8.CC.2.

Understanding and solving

8.CC.2.1.

Apply multiple strategies to solve problems in both abstract and contextualized situations

8.CC.2.2.

Develop, demonstrate, and apply mathematical understanding through play, inquiry, and problem solving

8.CC.2.3.

Visualize to explore mathematical concepts

8.CC.2.4.

Engage in problem-solving experiences that are connected to place, story, cultural practices, and perspectives relevant to local First Peoples communities, the local community, and other cultures

8.CC.2.5.

Ensure that safety and ethical guidelines are followed in their investigations

8.CC.2.6.

Select and use appropriate features, forms, and genres according to audience, purpose, and message

8.CC.2.7.

Transform ideas and information to create original texts.

8.CC.3.

Communicating and representing

8.CC.3.1.

Use mathematical vocabulary and language to contribute to mathematical discussions

8.CC.3.2.

Explain and justify mathematical ideas and decisions

8.CC.3.3.

Construct and use a range of methods to represent patterns or relationships in data, including tables, graphs, keys, models, and digital technologies as appropriate

8.CC.3.4.

Represent mathematical ideas in concrete, pictorial, and symbolic forms

8.CC.3.5.

Use scientific understandings to identify relationships and draw conclusions

8.CC.4.

Connecting and reflecting

8.CC.4.1.

Reflect on mathematical thinking

8.CC.4.2.

Connect mathematical concepts to each other and to other areas and personal interests

8.CC.4.3.

Use mathematical arguments to support personal choices

8.CC.4.4.

Demonstrate an understanding and appreciation of evidence (qualitative and quantitative)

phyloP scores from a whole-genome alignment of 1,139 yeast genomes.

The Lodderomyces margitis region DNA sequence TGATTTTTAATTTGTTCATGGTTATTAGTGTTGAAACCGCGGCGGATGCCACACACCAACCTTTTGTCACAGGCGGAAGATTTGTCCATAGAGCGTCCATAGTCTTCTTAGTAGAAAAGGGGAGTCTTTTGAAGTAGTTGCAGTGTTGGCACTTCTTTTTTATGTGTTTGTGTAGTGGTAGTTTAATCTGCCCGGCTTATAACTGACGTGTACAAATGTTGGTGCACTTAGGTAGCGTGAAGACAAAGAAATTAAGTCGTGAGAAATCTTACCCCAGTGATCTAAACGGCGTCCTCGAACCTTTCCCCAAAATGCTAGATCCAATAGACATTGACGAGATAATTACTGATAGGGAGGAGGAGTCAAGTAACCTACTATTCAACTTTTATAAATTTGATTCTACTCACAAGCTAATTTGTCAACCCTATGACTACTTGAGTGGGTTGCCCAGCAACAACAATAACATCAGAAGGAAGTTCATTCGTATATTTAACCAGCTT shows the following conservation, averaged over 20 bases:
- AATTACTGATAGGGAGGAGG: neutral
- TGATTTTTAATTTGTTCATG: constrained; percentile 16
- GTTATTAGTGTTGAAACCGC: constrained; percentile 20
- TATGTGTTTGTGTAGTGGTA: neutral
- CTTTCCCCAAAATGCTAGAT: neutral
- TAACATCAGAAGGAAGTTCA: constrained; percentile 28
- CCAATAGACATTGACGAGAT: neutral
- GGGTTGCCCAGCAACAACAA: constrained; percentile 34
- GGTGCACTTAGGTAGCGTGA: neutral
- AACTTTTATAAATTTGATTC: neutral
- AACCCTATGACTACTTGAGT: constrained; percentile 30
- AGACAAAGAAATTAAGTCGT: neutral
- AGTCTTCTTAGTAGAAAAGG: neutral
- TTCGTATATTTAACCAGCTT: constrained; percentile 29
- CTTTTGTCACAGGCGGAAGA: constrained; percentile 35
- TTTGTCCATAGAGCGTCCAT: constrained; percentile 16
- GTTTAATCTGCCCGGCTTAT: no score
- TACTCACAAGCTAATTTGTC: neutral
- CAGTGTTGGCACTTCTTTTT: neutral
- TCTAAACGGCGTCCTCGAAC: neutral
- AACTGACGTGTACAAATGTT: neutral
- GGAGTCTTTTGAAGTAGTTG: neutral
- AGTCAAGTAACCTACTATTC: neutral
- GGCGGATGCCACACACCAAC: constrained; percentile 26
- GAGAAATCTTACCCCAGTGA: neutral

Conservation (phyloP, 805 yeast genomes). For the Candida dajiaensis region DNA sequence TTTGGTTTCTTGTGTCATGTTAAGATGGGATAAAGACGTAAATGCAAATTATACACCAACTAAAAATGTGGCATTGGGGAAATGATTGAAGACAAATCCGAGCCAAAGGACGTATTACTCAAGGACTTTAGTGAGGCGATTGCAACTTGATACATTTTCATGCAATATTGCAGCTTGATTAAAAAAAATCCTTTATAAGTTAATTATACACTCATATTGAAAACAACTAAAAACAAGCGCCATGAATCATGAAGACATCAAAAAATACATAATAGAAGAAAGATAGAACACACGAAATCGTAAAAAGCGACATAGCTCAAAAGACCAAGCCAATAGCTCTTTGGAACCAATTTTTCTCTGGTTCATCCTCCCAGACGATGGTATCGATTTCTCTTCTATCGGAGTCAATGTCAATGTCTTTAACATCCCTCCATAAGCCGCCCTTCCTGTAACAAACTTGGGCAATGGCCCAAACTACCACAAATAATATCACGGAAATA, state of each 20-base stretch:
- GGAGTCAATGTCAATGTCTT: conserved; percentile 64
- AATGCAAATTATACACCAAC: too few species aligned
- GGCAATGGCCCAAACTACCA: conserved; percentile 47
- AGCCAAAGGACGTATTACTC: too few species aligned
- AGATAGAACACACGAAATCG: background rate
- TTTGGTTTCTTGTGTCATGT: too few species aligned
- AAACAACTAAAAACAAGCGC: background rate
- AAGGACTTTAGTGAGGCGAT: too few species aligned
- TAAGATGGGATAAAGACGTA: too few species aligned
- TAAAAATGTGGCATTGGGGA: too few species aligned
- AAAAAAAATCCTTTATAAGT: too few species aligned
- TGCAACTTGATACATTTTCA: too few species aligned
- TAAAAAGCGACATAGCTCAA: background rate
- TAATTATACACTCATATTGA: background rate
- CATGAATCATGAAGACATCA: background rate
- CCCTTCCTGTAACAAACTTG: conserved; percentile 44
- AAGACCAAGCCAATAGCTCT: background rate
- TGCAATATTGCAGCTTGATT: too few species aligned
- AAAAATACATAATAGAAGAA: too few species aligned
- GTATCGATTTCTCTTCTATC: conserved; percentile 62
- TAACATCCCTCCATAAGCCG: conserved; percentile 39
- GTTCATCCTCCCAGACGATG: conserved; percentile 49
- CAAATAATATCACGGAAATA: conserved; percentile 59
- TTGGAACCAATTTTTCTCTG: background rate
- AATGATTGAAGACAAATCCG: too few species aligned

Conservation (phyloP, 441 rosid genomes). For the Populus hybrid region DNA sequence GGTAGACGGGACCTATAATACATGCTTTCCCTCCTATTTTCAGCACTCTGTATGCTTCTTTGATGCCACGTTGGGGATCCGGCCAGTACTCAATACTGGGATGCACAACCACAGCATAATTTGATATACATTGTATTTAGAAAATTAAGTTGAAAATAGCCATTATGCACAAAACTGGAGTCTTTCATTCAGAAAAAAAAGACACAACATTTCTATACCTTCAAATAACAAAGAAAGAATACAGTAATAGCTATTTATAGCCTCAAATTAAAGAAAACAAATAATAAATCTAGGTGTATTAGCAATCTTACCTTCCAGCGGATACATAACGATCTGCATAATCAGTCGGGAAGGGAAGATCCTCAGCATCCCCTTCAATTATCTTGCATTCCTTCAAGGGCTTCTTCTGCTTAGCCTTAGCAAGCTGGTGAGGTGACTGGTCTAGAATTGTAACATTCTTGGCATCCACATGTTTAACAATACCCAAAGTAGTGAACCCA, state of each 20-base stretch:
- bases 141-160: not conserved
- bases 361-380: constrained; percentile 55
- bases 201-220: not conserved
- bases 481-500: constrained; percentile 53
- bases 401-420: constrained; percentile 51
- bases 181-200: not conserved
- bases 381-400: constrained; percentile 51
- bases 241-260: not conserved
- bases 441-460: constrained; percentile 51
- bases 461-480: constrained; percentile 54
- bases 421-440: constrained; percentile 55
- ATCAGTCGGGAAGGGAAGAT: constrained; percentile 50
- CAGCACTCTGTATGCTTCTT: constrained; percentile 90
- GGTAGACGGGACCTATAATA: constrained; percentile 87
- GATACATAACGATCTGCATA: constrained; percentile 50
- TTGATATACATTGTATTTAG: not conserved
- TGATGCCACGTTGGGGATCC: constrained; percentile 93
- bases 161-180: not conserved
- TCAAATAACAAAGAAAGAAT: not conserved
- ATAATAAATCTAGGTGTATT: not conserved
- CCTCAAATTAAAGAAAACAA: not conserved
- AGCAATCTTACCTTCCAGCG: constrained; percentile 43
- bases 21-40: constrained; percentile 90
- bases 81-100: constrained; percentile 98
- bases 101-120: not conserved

8.CC.4.5.

Exercise a healthy, informed skepticism and use scientific knowledge and findings from their own investigations to evaluate claims in secondary sources

8.CC.4.6.

Consider social, ethical, and environmental implications of the findings from their own and others' investigations

8.CC.5.

Characterize different time periods in history, including periods of progress and decline, and identify key turning points that mark periods of change (continuity and change)

8.CC.5.1.

Contribute to care for self, others, community, and world through personal or collaborative approaches

8.CC.5.2.

Co-operatively design projects

8.CC.5.3.

Transfer and apply learning to new situations

8.CC.5.4.

Generate and introduce new or refined ideas when problem solving

8.CC.6.

Determine which causes most influenced particular decisions, actions, or events, and assess their short-and long-term consequences (cause and consequence)

8.CC.6.1.

Communicate ideas, findings, and solutions to problems, using scientific language, representations, and digital technologies as appropriate

8.CC.7.

Explain different perspectives on past or present people, places, issues, or events, and compare the values, worldviews, and beliefs of human cultures and societies in different times and places (perspective)

8.CC.8.

Make ethical judgments about past events, decisions, or actions, and assess the limitations of drawing direct lessons from the past (ethical judgment)